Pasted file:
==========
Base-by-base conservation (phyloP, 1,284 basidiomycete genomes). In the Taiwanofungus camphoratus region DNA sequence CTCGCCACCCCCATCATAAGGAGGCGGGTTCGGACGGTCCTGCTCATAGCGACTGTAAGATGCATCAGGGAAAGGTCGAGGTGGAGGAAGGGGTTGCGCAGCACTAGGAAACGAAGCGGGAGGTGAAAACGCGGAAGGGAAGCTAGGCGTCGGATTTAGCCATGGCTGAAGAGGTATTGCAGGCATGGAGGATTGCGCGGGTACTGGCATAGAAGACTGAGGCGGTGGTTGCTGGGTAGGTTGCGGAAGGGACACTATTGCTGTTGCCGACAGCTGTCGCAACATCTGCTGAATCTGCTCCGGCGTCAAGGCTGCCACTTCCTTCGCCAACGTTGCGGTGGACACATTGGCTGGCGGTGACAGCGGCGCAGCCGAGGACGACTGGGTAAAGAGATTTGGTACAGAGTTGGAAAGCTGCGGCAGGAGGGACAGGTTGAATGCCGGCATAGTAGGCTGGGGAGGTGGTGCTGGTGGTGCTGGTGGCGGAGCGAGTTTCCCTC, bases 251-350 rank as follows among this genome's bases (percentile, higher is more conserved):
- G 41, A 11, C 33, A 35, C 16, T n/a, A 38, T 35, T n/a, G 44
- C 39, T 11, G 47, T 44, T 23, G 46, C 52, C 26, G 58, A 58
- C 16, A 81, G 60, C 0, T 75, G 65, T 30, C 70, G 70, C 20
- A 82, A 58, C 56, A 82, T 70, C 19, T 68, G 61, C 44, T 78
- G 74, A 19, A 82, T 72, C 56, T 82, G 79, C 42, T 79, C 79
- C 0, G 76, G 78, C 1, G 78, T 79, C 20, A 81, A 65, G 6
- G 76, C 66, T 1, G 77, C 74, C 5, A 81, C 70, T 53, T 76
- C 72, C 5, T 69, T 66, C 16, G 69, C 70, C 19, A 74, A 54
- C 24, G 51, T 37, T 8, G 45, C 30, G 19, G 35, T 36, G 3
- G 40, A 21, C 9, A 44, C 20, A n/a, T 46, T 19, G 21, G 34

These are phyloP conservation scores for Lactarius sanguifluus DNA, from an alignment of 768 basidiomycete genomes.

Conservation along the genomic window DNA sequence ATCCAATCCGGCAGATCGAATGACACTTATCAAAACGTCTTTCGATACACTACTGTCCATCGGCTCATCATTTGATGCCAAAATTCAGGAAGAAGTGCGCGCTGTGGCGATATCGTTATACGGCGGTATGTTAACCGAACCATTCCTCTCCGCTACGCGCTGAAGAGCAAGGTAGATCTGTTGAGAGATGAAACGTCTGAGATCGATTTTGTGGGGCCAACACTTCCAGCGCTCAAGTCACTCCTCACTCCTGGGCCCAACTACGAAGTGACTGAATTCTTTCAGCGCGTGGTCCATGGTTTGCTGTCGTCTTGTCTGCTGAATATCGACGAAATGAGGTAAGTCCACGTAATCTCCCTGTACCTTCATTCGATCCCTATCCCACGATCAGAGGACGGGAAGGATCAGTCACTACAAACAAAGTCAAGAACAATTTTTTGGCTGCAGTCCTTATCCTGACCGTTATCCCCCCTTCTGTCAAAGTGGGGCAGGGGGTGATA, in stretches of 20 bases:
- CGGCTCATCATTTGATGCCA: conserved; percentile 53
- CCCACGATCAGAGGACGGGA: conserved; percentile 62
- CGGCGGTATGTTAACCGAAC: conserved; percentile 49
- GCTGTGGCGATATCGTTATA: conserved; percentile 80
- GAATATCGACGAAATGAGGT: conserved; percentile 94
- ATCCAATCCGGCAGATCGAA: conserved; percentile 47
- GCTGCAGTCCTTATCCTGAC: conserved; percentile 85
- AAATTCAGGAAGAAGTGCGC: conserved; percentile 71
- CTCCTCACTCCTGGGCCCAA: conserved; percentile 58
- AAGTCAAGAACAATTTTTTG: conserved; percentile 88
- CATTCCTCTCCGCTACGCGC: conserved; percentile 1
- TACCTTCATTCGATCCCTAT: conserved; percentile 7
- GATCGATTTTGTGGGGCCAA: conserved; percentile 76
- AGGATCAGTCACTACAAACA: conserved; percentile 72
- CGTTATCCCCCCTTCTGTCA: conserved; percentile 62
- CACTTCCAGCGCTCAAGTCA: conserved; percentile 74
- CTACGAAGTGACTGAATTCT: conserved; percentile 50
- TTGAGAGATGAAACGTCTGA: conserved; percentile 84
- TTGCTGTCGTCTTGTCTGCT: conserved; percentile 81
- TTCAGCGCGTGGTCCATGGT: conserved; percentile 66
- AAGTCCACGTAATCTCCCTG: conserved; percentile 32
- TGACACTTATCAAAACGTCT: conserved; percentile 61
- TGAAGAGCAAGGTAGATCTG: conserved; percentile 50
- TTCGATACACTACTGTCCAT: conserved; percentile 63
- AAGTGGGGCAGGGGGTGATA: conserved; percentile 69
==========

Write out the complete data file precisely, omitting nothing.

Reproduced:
Base-by-base conservation (phyloP, 1,284 basidiomycete genomes). In the Taiwanofungus camphoratus region DNA sequence CTCGCCACCCCCATCATAAGGAGGCGGGTTCGGACGGTCCTGCTCATAGCGACTGTAAGATGCATCAGGGAAAGGTCGAGGTGGAGGAAGGGGTTGCGCAGCACTAGGAAACGAAGCGGGAGGTGAAAACGCGGAAGGGAAGCTAGGCGTCGGATTTAGCCATGGCTGAAGAGGTATTGCAGGCATGGAGGATTGCGCGGGTACTGGCATAGAAGACTGAGGCGGTGGTTGCTGGGTAGGTTGCGGAAGGGACACTATTGCTGTTGCCGACAGCTGTCGCAACATCTGCTGAATCTGCTCCGGCGTCAAGGCTGCCACTTCCTTCGCCAACGTTGCGGTGGACACATTGGCTGGCGGTGACAGCGGCGCAGCCGAGGACGACTGGGTAAAGAGATTTGGTACAGAGTTGGAAAGCTGCGGCAGGAGGGACAGGTTGAATGCCGGCATAGTAGGCTGGGGAGGTGGTGCTGGTGGTGCTGGTGGCGGAGCGAGTTTCCCTC, bases 251-350 rank as follows among this genome's bases (percentile, higher is more conserved):
- G 41, A 11, C 33, A 35, C 16, T n/a, A 38, T 35, T n/a, G 44
- C 39, T 11, G 47, T 44, T 23, G 46, C 52, C 26, G 58, A 58
- C 16, A 81, G 60, C 0, T 75, G 65, T 30, C 70, G 70, C 20
- A 82, A 58, C 56, A 82, T 70, C 19, T 68, G 61, C 44, T 78
- G 74, A 19, A 82, T 72, C 56, T 82, G 79, C 42, T 79, C 79
- C 0, G 76, G 78, C 1, G 78, T 79, C 20, A 81, A 65, G 6
- G 76, C 66, T 1, G 77, C 74, C 5, A 81, C 70, T 53, T 76
- C 72, C 5, T 69, T 66, C 16, G 69, C 70, C 19, A 74, A 54
- C 24, G 51, T 37, T 8, G 45, C 30, G 19, G 35, T 36, G 3
- G 40, A 21, C 9, A 44, C 20, A n/a, T 46, T 19, G 21, G 34

These are phyloP conservation scores for Lactarius sanguifluus DNA, from an alignment of 768 basidiomycete genomes.

Conservation along the genomic window DNA sequence ATCCAATCCGGCAGATCGAATGACACTTATCAAAACGTCTTTCGATACACTACTGTCCATCGGCTCATCATTTGATGCCAAAATTCAGGAAGAAGTGCGCGCTGTGGCGATATCGTTATACGGCGGTATGTTAACCGAACCATTCCTCTCCGCTACGCGCTGAAGAGCAAGGTAGATCTGTTGAGAGATGAAACGTCTGAGATCGATTTTGTGGGGCCAACACTTCCAGCGCTCAAGTCACTCCTCACTCCTGGGCCCAACTACGAAGTGACTGAATTCTTTCAGCGCGTGGTCCATGGTTTGCTGTCGTCTTGTCTGCTGAATATCGACGAAATGAGGTAAGTCCACGTAATCTCCCTGTACCTTCATTCGATCCCTATCCCACGATCAGAGGACGGGAAGGATCAGTCACTACAAACAAAGTCAAGAACAATTTTTTGGCTGCAGTCCTTATCCTGACCGTTATCCCCCCTTCTGTCAAAGTGGGGCAGGGGGTGATA, in stretches of 20 bases:
- CGGCTCATCATTTGATGCCA: conserved; percentile 53
- CCCACGATCAGAGGACGGGA: conserved; percentile 62
- CGGCGGTATGTTAACCGAAC: conserved; percentile 49
- GCTGTGGCGATATCGTTATA: conserved; percentile 80
- GAATATCGACGAAATGAGGT: conserved; percentile 94
- ATCCAATCCGGCAGATCGAA: conserved; percentile 47
- GCTGCAGTCCTTATCCTGAC: conserved; percentile 85
- AAATTCAGGAAGAAGTGCGC: conserved; percentile 71
- CTCCTCACTCCTGGGCCCAA: conserved; percentile 58
- AAGTCAAGAACAATTTTTTG: conserved; percentile 88
- CATTCCTCTCCGCTACGCGC: conserved; percentile 1
- TACCTTCATTCGATCCCTAT: conserved; percentile 7
- GATCGATTTTGTGGGGCCAA: conserved; percentile 76
- AGGATCAGTCACTACAAACA: conserved; percentile 72
- CGTTATCCCCCCTTCTGTCA: conserved; percentile 62
- CACTTCCAGCGCTCAAGTCA: conserved; percentile 74
- CTACGAAGTGACTGAATTCT: conserved; percentile 50
- TTGAGAGATGAAACGTCTGA: conserved; percentile 84
- TTGCTGTCGTCTTGTCTGCT: conserved; percentile 81
- TTCAGCGCGTGGTCCATGGT: conserved; percentile 66
- AAGTCCACGTAATCTCCCTG: conserved; percentile 32
- TGACACTTATCAAAACGTCT: conserved; percentile 61
- TGAAGAGCAAGGTAGATCTG: conserved; percentile 50
- TTCGATACACTACTGTCCAT: conserved; percentile 63
- AAGTGGGGCAGGGGGTGATA: conserved; percentile 69